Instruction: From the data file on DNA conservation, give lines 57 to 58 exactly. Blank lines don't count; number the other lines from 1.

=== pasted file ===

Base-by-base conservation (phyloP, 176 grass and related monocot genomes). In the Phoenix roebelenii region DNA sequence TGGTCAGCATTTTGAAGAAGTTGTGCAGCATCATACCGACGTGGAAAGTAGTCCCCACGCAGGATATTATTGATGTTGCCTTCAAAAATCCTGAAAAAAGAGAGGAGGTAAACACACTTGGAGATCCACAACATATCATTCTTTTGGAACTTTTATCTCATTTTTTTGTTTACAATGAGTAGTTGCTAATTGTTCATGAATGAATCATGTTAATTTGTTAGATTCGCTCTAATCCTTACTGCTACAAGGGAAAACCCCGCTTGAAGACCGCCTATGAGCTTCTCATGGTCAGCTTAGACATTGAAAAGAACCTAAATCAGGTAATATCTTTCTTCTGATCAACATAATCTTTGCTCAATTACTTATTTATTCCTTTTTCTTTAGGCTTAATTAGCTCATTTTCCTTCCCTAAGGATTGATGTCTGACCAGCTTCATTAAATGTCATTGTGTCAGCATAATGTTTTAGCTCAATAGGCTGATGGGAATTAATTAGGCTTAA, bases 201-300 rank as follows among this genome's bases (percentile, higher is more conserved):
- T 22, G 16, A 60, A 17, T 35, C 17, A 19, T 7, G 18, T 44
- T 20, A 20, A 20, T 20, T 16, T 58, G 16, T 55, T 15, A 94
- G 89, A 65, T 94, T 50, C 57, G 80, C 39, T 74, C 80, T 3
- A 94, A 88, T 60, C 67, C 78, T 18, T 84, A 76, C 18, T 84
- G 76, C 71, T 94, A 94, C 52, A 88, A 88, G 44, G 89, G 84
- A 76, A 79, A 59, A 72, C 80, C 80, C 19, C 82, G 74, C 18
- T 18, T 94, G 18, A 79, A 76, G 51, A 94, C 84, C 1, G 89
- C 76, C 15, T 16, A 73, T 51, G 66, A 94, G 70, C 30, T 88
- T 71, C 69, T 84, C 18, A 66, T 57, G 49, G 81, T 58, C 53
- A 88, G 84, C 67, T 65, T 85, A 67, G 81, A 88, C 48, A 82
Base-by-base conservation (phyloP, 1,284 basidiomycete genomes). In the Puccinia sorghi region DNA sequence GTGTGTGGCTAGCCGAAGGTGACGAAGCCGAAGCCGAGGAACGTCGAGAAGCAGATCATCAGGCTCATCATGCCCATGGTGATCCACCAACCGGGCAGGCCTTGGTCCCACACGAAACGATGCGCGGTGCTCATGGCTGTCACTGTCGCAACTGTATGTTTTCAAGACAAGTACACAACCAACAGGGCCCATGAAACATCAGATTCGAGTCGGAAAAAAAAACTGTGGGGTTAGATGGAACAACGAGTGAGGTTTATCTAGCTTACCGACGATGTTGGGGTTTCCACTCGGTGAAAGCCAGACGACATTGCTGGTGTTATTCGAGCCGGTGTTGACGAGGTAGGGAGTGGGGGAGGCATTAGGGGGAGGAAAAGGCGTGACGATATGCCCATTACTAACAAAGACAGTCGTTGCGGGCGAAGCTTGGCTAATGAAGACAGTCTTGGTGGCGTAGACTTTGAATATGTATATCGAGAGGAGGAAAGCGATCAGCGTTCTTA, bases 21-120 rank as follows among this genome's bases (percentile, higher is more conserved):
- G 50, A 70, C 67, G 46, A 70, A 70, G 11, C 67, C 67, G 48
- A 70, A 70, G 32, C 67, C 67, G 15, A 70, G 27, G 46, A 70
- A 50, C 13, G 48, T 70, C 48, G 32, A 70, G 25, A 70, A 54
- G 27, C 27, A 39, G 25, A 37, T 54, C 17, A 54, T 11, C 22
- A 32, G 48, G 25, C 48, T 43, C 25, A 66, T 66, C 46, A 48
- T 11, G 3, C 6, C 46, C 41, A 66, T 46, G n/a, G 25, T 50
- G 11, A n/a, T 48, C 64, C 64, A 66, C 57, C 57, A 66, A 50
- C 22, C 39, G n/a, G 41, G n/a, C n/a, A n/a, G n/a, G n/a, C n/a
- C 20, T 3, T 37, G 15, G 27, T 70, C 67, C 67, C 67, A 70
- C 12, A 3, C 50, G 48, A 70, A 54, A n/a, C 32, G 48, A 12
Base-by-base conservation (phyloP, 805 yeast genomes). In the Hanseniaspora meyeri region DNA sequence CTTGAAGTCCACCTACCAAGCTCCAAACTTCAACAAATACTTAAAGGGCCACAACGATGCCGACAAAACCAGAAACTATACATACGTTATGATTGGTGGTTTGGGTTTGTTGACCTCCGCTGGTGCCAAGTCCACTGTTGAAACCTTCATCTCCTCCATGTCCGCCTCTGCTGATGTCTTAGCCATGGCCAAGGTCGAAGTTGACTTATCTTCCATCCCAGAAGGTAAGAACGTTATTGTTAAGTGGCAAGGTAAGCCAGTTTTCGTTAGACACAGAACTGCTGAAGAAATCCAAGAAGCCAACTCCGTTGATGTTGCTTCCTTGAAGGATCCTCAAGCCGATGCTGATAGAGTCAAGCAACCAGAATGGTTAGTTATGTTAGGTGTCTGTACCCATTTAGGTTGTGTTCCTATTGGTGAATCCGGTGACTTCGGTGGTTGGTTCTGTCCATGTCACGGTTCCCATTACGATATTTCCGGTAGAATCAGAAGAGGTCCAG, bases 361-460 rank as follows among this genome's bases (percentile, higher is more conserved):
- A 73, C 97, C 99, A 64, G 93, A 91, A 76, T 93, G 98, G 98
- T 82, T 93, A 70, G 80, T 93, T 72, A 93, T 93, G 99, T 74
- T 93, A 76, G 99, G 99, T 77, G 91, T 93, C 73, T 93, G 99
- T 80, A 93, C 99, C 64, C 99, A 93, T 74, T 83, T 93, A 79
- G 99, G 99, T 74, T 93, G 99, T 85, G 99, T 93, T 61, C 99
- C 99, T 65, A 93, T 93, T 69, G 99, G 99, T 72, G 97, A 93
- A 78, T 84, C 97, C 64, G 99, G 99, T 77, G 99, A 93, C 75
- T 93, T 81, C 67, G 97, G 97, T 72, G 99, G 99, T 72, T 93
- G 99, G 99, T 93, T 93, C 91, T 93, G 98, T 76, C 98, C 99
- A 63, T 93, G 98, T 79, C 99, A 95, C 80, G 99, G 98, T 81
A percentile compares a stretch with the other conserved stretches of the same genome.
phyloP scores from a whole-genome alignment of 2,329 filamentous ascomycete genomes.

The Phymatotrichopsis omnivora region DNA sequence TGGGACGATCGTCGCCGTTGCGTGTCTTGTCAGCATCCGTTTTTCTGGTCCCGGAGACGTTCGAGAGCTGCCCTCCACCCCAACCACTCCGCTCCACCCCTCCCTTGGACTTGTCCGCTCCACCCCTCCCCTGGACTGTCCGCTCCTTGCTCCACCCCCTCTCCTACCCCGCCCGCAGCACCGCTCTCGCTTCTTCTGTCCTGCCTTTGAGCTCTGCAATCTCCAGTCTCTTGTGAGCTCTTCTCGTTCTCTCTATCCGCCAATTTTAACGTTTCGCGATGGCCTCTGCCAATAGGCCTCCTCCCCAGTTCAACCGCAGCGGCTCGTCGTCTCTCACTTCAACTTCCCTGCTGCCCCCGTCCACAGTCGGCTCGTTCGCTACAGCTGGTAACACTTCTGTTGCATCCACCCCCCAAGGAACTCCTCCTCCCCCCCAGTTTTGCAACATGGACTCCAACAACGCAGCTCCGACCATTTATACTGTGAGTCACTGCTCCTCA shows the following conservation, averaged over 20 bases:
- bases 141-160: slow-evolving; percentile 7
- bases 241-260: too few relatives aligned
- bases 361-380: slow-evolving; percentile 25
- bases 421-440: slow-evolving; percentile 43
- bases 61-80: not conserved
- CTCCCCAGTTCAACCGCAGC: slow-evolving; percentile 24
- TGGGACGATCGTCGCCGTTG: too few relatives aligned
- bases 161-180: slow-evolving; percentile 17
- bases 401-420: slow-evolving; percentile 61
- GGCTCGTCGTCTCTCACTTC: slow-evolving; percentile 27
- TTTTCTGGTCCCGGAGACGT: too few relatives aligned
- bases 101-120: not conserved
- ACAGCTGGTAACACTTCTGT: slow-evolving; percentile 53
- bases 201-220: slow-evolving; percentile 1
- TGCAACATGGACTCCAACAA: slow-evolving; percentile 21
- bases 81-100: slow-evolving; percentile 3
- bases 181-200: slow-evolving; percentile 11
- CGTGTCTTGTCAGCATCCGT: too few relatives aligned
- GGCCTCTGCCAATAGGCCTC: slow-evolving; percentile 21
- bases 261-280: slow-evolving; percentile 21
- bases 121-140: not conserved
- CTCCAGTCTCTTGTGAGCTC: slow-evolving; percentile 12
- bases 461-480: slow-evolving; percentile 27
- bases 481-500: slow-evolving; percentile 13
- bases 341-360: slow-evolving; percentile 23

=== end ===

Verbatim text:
- bases 121-140: not conserved
- CTCCAGTCTCTTGTGAGCTC: slow-evolving; percentile 12